The Affiliates session on Day 2 was well attended and successful.
Sue Colley gave a presentation on the Development of the UGI Laparoscopic Nurse Practitioner.
Sue detailed her career and how her role has changed within her job description. For example, she can undertake the role of a doctor although she will defer if a doctor wants to do a procedure. Training is a big part of her role for doctors and nurses.
The free papers in the Affiliates Session centred mainly around Bariatric surgery:
- Improving the bariatric surgical pathway: The Leeds approach
- Copper and protein malnutrition following laparoscopic gastric bypass. A case of Berberi following laparoscopic gastric by-pass surgery
- Vitamin A deficiency after laparoscopic duodenal switch
Mary O’Kane’s spoke on Dietetics – Removing the invisibility cloak. Mary is a dietitian who assesses patients and puts them on the MDT which is held fortnightly. She is the key person for assessing a patient and giving them the information they require prior to surgery.
Dietetics – Removing the invisibility clock
Authors: M O’Kane, J Barth, S Dexter, S Pollard, A Sarela, J Hayden, M McMahon
Leeds Teaching Hospitals NHS Trust
Introduction: The allied health professionals’ (AHP) contribution to patient care is often hidden yet the AHP is well placed to lead aspects of patient care, improve outcomes and decrease costs. This paper will discuss the contribution of dietetic input into the bariatric pathway in Leeds.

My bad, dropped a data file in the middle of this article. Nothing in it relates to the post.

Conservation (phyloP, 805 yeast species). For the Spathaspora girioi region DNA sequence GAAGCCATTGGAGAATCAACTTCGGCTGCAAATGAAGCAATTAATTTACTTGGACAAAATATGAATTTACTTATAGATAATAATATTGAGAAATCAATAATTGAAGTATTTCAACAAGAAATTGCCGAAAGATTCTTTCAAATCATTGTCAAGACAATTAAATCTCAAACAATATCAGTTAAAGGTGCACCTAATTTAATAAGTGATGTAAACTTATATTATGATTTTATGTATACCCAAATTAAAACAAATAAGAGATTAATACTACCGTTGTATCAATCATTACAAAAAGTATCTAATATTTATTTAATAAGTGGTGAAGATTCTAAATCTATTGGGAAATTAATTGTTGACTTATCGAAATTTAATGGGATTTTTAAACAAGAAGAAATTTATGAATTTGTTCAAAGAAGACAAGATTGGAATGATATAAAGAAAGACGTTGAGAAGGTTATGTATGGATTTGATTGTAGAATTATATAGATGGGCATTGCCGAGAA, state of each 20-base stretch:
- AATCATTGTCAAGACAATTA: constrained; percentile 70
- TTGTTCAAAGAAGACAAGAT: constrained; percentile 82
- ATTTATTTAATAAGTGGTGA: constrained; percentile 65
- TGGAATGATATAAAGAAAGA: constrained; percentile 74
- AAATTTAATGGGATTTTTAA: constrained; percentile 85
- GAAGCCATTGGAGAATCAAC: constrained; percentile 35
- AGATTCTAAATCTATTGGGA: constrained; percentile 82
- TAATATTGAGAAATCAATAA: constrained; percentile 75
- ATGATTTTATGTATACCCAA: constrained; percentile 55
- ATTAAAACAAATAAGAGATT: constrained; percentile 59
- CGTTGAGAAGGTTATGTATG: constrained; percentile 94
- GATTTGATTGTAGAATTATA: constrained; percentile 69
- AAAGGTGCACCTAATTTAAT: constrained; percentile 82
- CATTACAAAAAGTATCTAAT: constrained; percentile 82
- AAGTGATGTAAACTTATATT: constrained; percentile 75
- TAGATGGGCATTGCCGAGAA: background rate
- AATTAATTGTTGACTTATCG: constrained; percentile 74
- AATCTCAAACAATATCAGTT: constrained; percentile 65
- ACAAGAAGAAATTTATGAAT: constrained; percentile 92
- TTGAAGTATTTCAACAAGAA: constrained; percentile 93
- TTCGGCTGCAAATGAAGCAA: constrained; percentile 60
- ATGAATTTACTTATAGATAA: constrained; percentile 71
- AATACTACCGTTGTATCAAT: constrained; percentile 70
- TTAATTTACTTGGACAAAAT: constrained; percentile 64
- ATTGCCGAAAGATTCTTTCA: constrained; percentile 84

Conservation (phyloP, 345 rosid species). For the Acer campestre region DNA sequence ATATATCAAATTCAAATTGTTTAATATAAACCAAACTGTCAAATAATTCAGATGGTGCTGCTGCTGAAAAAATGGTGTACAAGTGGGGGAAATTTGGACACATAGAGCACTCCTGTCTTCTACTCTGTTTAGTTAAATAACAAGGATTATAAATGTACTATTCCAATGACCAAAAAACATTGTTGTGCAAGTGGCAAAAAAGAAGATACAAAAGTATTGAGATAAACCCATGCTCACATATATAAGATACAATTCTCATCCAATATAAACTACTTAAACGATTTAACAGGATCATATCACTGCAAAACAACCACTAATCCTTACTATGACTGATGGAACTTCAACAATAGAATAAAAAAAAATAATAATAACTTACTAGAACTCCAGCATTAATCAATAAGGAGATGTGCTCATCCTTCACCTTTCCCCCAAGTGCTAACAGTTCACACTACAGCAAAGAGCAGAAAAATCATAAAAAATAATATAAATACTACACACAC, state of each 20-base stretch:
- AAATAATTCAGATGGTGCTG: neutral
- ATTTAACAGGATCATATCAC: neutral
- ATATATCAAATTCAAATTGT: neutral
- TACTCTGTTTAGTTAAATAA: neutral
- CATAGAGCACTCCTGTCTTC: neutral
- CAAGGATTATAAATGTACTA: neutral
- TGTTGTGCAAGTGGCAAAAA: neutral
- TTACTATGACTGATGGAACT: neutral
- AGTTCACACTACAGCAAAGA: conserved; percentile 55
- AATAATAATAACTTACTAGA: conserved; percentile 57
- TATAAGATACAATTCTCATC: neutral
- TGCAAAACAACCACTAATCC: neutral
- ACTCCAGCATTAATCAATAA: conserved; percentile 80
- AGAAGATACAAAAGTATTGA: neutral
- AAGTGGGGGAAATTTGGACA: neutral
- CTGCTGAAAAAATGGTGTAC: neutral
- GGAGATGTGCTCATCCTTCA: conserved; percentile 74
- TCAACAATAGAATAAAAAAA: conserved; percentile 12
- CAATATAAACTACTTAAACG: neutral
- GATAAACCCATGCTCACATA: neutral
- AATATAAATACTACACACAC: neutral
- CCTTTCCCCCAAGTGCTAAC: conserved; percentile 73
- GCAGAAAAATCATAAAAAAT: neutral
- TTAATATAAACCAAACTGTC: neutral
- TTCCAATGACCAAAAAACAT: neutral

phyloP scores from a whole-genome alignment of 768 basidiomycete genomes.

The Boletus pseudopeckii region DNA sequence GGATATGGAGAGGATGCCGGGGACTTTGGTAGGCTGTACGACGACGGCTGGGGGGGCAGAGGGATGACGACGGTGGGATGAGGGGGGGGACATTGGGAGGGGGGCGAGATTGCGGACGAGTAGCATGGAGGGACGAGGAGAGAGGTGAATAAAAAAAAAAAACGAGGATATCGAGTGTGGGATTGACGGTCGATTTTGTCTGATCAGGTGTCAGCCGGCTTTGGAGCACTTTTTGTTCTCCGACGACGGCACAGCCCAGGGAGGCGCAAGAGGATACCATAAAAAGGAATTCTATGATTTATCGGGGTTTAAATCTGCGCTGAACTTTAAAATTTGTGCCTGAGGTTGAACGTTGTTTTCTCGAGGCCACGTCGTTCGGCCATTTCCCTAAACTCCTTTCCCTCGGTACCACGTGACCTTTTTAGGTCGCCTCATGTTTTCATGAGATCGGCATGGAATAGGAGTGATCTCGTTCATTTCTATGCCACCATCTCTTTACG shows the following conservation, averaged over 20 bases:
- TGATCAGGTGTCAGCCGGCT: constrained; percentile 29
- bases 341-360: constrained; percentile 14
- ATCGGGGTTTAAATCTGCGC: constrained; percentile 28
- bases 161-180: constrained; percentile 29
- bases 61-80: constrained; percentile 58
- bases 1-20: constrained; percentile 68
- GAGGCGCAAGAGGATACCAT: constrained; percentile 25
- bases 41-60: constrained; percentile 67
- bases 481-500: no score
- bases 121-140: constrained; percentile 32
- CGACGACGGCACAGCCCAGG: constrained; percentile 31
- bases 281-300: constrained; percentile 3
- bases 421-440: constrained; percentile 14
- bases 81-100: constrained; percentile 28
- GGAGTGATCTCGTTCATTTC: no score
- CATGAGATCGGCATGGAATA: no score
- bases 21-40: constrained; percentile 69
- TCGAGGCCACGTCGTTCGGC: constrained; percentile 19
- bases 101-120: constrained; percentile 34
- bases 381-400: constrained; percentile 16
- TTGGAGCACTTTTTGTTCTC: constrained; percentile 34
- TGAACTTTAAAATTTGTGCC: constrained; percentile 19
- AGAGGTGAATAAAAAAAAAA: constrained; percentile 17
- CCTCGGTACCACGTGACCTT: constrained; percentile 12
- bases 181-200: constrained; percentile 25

Methods: The dietician, as an active member of the obesity MDT, contributed to the service redesign. A referral pro-forma was agreed with a common entry point into the surgical and medical services. The dietician led the development of the patient pathway ensuring that the timelines fit in with the 18-week targets and NICE obesity guidelines. The dietician sees and assesses all new referrals gathering further information. She leads the MDT and presents the patients’ cases for discussion about treatment options which may be the surgical route, medical route or return to the GP. She informs both the GP and the patient of the outcome. Obesity surgical clinics were re-organised so both dietitian and a consultant are present. Standard procedures for nutritional monitoring are followed by all. Problems with nutritional parameters are highlighted and the dietician will initiate corrective treatment.
Results: The most appropriate treatment option is agreed with the dietician having an active role. Consultant costs are decreased as patients proceed down the most appropriate pathway.
Conclusion: The dietician plays a more visible role leading aspects of patient pathway. This results in more effective use of resources and improved patient care.
Tom Palser updated the attendees on the National Oesophago-gastric audit. He also mentioned the QOL study which is being undertaken by a few trusts. This will go towards Peer review rather than doing a questionnaire.
Claire Sedgwick presented a national affiliate project which recommends an oesophageal cancer awareness week from April 20-25, 2009. Claire is in talks with transport leads in Newcastle to advertise the week which will culminate in a Ball. AUGIS supports the project.
- Affiliates Session report at Belfast 2011
- Affiliates Session report at Oxford 2010
- Affiliates Session report at Nottingam 2009
- Affiliates Session report at Liverpool 2008